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A guy suggested changing my word from "activable" to "activatable". Chrome's spell checker also suggests that. However, I can see activable in most dictionaries (1, 2, 3) while I don't see activatable in these (except Wiktionary).

Which one do you usually use?

  • 2
    books.google.com/ngrams/… – Jim Nov 20 '17 at 22:26
  • @DatVM Most adjectives ending in "-ible" and "-able" stem from verbs. "active" is not a verb, while "activate" is. – Gustavson Nov 20 '17 at 23:12
  • Context may help, especially if you would be interested in an alternative synonym. In a technical context (e.g. computing) the commonly-used form may differ from that in general contexts. – Stuart F Jul 29 '19 at 9:51
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Well, I don't normally use either. If I had to form the word on the fly, I would probably use activatable. But activable does fit the pattern used for some other verbs.

The suffix -able usually attaches to the bare form of a verb (sometimes with spelling changes, like doubling the last consonant letter or dropping a "silent e"). But for some verbs derived from Latin, the corresponding -able adjective is constructed on a different stem.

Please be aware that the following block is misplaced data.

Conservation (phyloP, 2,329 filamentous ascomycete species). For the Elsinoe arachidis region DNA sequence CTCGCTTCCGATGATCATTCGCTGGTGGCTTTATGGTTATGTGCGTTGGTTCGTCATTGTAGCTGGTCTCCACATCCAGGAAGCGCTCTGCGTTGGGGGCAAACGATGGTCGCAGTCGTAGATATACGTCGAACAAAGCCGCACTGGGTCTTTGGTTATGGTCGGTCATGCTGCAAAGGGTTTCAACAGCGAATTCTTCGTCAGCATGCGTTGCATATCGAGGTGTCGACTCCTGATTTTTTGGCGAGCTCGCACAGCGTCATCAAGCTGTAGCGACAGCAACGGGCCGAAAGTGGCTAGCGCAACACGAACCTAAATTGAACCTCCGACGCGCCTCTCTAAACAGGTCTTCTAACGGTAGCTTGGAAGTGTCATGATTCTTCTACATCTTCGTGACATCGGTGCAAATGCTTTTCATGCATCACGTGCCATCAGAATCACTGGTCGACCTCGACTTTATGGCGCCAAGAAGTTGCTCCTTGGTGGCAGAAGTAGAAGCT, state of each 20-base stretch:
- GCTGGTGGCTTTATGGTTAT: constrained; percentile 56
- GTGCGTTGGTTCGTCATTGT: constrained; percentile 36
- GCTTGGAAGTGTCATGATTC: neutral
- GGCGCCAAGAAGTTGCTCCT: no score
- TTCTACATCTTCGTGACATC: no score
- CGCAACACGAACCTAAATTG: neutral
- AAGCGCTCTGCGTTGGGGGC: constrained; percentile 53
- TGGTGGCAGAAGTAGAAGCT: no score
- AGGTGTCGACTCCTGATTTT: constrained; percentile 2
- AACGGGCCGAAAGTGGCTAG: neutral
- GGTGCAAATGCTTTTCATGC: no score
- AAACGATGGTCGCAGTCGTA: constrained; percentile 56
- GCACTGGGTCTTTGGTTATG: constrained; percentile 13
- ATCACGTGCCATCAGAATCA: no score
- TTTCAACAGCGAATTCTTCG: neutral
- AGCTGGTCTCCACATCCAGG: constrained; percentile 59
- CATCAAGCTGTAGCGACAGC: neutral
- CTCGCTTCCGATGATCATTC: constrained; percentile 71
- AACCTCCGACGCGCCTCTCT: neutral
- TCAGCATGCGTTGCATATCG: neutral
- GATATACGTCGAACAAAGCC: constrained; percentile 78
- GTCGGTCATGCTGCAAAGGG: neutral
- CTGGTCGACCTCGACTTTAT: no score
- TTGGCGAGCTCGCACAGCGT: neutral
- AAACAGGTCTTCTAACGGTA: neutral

As a general class, -ate verbs are derived from Latin, and many of them have corresponding -able adjectives without the -te: separate and separable, estimate and estimable, replicate and replicable.

The specific verb activate seems to not actually be derived from a single Classical Latin word: the Oxford English Dictionary says activate was formed in English from the adjective active and the verb suffix -ate. (However, the entry does mention a "post-classical Latin activare (13th cent. in a British source)").

But if we treat the replicate/replicable pattern as a general rule that can be considered productive for any Latinate -ate verb, regardless of the details of its etymology, then it is valid to form activable from activate.

I would say that any simple rule about the use of -atable vs. -able will probably only describe one possible pattern of usage; the actual usage is kind of messy. With that caveat, here is the advice given in H.W. Fowler's Dictionary of Modern English Usage (first published 1926; re-published 2009):

Verbs with the Latin-derived ending -ate that have established adjectives drop the -ate (demonstrable, abominable, alienable, appreciable, calculable, expiable, execrable, &c.); & nonce-adjectives from such verbs should be similarly formed (accumulable, adulterable, educable, confiscable, saturable, &c.) except when the verb is disyllabic (dictatable, creatable, castratable, crematable, locatable; not dictable &c.

(able, 1, p. 2)

On the other hand, the Google Ngram Viewer (mentioned in a comment) shows a preference for activatable:

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